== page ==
Flashback: Tony Curtis and Janet Leigh marry
By showbiz standards, the wedding seemed refreshingly real. The best man arrived an hour late; a small-town judge officiated; the bride and groom even used their real names on the license when Bernard Schwartz, 26, and Jeanette Morrison Reames, 23 — a.k.a. Tony Curtis and Janet Leigh — took their vows (she for the third time, he for the first) at a spur-of-the-moment ceremony on June 4, 1951, in Greenwich, Conn.
Soon after, however, Hollywood’s image machinery took over again. Curtis (The Sweet Smell of Success) and Leigh (Touch of Evil) would pose gorgeously for photos with daughters Kelly, born in 1956, and Jamie Lee, born in 1958. Behind the crowd-pleasing smiles, though, lay conflict. ”Sure, Tony and I have our fights,” admitted Leigh in 1953. ”But it’s never serious…. If any couple is in love, they’ll have a happy marriage and no amount of gossip will ever break it up.”
Indeed, gossip wasn’t why Curtis moved out in March 1962. At the time, Leigh blamed the split instead on ”outside problems,” such as the death of Curtis’ father. Another factor may have been Curtis’ battle with drugs. (He is currently drug free.) Whatever the cause, they divorced in September and were both remarried within a year. Leigh is still married to stockbroker Bob Brandt; Curtis has wed and divorced three more times.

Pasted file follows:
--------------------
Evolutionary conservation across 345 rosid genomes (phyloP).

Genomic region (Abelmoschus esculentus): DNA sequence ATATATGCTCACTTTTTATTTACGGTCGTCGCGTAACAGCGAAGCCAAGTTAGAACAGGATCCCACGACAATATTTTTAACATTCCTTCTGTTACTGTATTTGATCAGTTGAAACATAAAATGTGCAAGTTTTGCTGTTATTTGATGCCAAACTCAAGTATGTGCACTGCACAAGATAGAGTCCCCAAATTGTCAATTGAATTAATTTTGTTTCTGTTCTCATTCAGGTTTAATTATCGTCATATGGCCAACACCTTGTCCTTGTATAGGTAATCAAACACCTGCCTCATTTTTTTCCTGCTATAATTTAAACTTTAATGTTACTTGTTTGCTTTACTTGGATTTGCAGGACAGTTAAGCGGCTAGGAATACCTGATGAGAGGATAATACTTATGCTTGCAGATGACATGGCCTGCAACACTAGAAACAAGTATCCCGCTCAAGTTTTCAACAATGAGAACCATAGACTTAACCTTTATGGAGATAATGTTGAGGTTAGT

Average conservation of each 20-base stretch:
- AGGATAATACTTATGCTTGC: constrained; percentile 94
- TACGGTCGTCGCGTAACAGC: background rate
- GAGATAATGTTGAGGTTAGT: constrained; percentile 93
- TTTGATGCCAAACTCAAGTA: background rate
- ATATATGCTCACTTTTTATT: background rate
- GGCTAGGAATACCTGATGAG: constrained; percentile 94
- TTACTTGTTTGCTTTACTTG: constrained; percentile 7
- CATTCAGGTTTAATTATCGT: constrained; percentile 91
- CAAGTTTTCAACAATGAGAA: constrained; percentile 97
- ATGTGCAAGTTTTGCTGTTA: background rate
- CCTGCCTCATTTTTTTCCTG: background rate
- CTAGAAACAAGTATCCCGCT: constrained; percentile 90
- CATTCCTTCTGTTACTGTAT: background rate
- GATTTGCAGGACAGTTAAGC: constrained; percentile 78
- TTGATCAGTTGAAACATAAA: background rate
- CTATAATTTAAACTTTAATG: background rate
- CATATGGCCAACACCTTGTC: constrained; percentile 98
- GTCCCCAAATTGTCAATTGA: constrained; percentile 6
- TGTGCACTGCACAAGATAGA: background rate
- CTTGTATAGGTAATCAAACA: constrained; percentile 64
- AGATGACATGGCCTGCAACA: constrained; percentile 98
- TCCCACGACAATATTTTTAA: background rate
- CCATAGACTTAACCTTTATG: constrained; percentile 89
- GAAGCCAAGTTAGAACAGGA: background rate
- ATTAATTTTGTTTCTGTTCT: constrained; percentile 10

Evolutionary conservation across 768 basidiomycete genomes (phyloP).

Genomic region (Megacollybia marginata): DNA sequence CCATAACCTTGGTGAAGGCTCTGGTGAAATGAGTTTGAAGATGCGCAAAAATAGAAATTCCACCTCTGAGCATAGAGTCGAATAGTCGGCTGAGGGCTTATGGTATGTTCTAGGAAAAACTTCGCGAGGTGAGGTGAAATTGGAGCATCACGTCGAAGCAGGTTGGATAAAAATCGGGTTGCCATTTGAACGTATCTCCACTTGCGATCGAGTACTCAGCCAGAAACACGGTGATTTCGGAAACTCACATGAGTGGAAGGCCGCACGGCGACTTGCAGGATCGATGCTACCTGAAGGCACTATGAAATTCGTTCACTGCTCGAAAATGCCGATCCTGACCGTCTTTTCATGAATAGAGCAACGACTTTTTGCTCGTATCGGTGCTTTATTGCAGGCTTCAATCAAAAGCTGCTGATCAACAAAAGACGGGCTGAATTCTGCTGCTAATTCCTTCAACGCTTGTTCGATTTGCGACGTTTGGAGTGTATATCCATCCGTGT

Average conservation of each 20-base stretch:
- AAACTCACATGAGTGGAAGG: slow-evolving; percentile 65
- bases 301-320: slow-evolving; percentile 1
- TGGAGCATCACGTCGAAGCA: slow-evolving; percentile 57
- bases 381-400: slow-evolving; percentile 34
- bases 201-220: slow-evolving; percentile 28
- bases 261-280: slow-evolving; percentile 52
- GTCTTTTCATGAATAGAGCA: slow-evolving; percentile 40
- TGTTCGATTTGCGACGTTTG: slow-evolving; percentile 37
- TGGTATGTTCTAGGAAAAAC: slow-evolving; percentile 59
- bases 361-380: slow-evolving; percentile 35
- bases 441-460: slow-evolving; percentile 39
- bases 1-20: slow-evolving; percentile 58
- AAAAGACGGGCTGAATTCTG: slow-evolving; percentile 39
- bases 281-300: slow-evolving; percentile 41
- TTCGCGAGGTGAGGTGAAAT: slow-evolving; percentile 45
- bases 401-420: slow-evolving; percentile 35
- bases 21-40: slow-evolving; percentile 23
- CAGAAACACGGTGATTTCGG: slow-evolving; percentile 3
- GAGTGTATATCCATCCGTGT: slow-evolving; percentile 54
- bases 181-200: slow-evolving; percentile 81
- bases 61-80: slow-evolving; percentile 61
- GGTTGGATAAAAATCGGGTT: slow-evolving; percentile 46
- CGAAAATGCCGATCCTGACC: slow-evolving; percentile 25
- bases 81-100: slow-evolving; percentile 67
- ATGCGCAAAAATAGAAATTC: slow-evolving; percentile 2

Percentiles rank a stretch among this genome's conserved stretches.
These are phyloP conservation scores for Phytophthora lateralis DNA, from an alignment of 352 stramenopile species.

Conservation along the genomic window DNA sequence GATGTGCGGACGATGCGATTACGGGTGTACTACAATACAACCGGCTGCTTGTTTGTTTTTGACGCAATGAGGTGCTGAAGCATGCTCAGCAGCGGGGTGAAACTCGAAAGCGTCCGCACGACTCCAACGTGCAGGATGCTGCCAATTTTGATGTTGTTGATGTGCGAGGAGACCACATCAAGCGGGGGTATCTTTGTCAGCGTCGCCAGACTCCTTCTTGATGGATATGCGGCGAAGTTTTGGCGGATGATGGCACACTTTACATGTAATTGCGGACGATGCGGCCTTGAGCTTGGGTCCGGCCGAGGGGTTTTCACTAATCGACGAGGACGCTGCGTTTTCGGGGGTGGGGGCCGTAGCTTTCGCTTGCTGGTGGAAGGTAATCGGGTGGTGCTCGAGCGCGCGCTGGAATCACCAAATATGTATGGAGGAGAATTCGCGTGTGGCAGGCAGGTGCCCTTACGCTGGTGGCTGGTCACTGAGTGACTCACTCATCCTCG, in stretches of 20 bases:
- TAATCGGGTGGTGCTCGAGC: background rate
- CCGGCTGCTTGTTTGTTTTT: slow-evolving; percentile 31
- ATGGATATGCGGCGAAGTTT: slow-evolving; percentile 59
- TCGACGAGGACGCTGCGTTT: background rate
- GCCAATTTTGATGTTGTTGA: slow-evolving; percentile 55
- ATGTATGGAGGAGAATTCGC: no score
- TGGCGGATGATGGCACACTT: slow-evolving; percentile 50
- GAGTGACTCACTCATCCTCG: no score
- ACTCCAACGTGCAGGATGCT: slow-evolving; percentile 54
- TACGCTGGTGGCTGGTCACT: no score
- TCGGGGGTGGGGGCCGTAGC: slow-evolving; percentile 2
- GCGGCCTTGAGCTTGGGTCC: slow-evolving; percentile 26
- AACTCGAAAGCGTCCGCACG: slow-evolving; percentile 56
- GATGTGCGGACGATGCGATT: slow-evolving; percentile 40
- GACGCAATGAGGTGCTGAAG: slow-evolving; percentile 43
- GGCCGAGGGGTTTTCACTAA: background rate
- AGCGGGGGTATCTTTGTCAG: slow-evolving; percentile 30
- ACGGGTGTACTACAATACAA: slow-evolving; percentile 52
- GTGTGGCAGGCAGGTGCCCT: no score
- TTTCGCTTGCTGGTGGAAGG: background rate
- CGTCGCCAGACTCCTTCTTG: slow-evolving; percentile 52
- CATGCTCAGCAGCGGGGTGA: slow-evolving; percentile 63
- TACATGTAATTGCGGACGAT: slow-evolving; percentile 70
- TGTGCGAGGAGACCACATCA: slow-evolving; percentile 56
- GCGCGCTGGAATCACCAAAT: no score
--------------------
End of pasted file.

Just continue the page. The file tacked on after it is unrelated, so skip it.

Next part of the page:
Daughter Jamie Lee Curtis who screamed as operatically in 1978’s Halloween as her mother had in Psycho, and whose comic flair in 1988’s A Fish Called Wanda rivaled her father’s screwball antics in Some Like It Hot — is now in the 13th year of her own ”difficult but successful” Hollywood marriage, to actor/writer Christopher Guest (Waiting for Guffman), 51. (It is the first for each, and they have two children, Annie, 11, and Tom, 1.) ”Show business does wreak havoc on personal lives,” Jamie Lee, 38, has said. ”You’re working in a very sexually charged environment in close quarters, and people get very confused about what’s real and what’s fake.”
JUNE 4, 1951
As TV begins to take off, RCA, developer of the first three-color television tube, agrees to comply with an FCC directive to show the device to rival CBS, which has been using a spinning filter disc to capture its own shows in color. Eventually, of course, the tube wins out. In the music world, Pete Seeger scores a No. 2 hit with future campfire fave ”On Top of Old Smokey.” The folkster later garners a Grammy for his 1996 album, Pete. Readers get swept up in James Jones’ best-selling WWII novel From Here to Eternity, the inspiration for the 1953 film that would win eight Academy Awards including Best Picture. Burt Lancaster and Deborah Kerr (left) don’t clinch Oscars, but co-stars Frank Sinatra and Donna Reed do. And in the real world, Senator Edwin C. Johnson criticizes the FCC’s plan for expanding broadcasting into UHF channels — soon to be home of schlock movies and Gilligan’s Island reruns.